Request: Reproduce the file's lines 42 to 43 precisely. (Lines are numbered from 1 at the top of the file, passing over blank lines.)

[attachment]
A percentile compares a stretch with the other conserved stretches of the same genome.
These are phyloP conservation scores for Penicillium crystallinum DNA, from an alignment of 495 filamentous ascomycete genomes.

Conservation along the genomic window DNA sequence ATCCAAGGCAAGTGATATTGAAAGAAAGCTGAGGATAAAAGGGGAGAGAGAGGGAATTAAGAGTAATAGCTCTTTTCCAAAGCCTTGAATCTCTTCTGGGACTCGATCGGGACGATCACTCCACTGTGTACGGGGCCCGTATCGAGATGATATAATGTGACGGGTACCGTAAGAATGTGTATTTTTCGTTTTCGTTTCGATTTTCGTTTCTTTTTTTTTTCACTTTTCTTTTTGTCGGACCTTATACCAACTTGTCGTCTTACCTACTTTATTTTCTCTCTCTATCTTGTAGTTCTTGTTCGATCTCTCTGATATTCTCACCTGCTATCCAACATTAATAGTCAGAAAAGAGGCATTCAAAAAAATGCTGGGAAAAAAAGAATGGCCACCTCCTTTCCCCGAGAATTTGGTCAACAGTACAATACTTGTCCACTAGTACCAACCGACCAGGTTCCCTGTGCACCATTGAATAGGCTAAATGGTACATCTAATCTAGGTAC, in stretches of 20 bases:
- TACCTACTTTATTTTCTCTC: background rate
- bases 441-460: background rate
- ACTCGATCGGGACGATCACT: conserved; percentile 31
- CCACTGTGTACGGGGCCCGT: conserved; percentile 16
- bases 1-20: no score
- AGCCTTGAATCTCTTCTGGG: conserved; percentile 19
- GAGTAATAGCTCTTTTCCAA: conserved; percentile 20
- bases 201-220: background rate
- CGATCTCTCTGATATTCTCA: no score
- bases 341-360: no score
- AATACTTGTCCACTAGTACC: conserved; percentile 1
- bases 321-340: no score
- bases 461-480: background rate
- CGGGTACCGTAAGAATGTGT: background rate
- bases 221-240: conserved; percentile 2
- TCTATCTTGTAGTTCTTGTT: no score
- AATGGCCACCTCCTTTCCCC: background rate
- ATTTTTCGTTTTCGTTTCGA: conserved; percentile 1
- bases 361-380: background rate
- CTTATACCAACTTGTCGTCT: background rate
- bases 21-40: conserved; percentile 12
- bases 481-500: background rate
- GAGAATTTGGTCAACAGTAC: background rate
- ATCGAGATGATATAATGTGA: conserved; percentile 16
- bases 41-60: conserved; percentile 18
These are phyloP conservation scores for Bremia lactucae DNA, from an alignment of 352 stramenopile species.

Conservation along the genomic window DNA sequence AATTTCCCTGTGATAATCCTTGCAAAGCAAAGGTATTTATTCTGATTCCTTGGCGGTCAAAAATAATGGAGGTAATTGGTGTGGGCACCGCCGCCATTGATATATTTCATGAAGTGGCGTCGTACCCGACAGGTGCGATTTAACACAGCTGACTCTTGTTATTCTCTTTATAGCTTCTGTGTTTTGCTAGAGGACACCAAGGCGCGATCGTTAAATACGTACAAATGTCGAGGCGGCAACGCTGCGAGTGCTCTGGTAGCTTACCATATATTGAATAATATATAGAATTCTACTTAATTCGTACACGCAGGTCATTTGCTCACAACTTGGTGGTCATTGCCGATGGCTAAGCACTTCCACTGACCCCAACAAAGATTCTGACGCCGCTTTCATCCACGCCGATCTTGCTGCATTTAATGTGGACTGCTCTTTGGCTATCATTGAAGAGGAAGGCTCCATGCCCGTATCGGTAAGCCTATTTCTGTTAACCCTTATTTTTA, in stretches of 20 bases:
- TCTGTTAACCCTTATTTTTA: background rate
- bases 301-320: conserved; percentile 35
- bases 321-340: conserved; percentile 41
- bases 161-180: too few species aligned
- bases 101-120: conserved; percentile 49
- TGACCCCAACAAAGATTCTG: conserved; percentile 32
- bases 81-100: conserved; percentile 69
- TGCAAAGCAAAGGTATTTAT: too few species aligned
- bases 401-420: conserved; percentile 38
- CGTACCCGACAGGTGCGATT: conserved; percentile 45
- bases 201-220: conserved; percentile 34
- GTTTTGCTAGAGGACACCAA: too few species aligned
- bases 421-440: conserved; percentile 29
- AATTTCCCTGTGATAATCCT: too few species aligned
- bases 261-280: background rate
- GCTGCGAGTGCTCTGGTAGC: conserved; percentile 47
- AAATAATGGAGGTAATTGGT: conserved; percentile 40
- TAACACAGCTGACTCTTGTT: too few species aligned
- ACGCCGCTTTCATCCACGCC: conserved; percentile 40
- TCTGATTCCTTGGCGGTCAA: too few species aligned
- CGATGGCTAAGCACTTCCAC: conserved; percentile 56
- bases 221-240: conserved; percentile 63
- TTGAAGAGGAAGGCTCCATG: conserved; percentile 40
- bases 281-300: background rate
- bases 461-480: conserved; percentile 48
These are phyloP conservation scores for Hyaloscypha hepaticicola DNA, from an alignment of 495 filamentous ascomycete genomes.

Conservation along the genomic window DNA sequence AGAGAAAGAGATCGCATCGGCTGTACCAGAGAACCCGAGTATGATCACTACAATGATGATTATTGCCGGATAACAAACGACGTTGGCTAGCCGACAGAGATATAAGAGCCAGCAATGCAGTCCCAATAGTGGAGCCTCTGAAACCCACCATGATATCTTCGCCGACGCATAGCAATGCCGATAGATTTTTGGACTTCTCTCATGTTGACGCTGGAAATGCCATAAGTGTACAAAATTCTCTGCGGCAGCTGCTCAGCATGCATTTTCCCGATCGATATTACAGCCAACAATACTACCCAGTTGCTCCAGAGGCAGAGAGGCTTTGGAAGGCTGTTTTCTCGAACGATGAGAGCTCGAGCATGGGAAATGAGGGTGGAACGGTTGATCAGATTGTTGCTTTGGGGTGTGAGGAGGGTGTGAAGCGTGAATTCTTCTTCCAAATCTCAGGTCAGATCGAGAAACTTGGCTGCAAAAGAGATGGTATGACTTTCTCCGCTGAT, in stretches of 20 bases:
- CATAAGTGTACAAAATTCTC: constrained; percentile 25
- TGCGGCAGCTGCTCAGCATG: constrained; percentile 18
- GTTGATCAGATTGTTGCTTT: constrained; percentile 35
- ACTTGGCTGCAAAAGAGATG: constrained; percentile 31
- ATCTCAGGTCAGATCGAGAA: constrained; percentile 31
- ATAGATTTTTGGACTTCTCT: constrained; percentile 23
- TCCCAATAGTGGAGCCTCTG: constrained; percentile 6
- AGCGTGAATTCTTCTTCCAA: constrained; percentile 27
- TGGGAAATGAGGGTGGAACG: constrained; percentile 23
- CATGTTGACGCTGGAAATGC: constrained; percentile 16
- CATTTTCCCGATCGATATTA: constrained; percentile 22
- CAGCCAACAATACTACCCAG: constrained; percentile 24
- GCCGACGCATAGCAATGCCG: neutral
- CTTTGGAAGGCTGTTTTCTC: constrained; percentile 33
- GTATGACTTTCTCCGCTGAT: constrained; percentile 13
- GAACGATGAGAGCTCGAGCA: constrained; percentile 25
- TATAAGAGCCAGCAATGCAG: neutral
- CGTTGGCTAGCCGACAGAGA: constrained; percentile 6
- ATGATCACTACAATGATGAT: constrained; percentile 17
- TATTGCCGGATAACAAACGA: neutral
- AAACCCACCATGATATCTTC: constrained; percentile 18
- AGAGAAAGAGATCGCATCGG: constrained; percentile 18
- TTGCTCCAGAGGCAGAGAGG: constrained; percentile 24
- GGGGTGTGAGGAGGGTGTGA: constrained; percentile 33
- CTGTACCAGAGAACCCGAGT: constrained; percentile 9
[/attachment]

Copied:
- GTTTTGCTAGAGGACACCAA: too few species aligned
- bases 421-440: conserved; percentile 29